Senior Barnet politicians 'shocked' at unpaid council tax bill - but culprit remains a mystery...for now

At least six councillors had to be sent reminders to pay their council tax bill in 2013

Labour group leader Alison Moore said she would be 'shocked' to find the councillor was a member of her party

Council leader Richard Cornelius said the news was 'outrageous'

First published in News
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Senior politicians say they are “shocked” at news a Barnet councillor was summonsed over a £1,400 unpaid council tax bill.

The revelation brought cross-party condemnation yesterday, but the identity of the elected member remains a mystery after Barnet Council maintained its stance on data protection.

A Freedom of Information (FOI) request revealed at least six councillors had to be sent reminders to pay their council tax bill between January 1, 2013, and January 31, 2014.

Two of those resulted in court summons for members, one of whom has since paid their debt of £450.

Conservative council leader Cllr Richard Cornelius said: “I am really surprised. Councillors should of course set an example and pay their council tax and it is pretty outrageous if one hasn’t.”

The FoI response, dated March 13, maintained there was one councillor with an outstanding debt of £1,400, but Barnet Council later revealed this had been paid in the past eight weeks, making it more difficult to establish who the culprit was.

Party leaders in Barnet criticised the anonymous member though for their failure to maintain standards.

Labour group leader Cllr Alison Moore said: “I take a pretty hard-nosed line on this. We levy our residents to pay council tax and we should do the same.

“I’m genuinely surprised and I would be quite shocked it if turns out to be a Labour councillor, given that I have raised this with the group in the past.”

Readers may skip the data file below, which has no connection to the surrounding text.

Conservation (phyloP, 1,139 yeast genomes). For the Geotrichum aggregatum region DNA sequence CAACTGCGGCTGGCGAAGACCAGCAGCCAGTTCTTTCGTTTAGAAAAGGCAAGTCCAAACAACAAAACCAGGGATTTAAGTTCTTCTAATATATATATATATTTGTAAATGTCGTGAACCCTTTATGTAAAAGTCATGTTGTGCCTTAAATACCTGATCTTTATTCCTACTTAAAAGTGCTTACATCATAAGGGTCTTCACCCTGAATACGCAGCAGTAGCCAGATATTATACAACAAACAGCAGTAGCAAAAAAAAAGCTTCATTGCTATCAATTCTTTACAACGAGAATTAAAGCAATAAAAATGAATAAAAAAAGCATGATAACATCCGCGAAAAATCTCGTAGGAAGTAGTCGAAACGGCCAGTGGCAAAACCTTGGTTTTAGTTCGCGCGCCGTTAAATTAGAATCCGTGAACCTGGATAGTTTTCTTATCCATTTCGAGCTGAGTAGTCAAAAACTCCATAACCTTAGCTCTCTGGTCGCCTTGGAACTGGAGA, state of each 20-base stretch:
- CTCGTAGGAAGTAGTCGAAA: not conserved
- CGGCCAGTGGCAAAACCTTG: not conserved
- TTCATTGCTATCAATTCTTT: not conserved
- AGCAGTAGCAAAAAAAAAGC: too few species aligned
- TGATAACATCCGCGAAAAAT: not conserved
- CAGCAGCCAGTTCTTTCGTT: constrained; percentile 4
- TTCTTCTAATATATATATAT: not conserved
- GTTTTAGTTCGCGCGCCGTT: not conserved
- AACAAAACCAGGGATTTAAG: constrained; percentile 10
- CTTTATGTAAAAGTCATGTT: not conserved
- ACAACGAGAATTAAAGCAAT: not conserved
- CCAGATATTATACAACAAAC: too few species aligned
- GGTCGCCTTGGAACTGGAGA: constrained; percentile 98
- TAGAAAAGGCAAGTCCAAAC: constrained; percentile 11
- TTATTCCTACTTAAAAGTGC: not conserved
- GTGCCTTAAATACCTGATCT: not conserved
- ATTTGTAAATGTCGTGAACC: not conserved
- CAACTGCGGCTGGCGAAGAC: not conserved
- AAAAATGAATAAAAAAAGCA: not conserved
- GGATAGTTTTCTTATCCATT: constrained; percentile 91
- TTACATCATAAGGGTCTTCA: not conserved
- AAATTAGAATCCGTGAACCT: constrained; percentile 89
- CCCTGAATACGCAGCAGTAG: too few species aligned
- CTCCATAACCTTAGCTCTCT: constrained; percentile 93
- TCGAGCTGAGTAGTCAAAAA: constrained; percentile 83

Liberal Democrat group leader Cllr Jack Cohen added: “Councillors are like any other resident and they should not be treated differently. There may be personal reasons behind this but I find it quite shocking.”

Barnet Council was criticised in 2009 for its failure to collect more than £9million in unpaid taxes and the ruling Conservative group recently lowered council tax by one per cent in what is an election year.

Campaign group the Taxpayers’ Alliance said it was disappointed with news that some councillors had failed to pay their taxes on time.

Chief executive Jonathan Isaby said: "A councillor who is being chased to pay their own council tax bill can’t claim to be a credible representative of residents.

“Local politicians should set an example and pay on time, not create further costs to taxpayers from the resulting legal action.

“It’s not surprising that some struggle though given a decade of council tax rises have added to the burden of bills faced by every family."

A Barnet Council spokesman said:  “It is obviously important that everybody pays their council tax on time, and that is as true for councillors as it is for every other resident.

“The council has a very good record for collecting council tax, in part because we vigorously pursue late payments.

“The council would treat a late payment by a councillor as we would a late payment by any other resident.”

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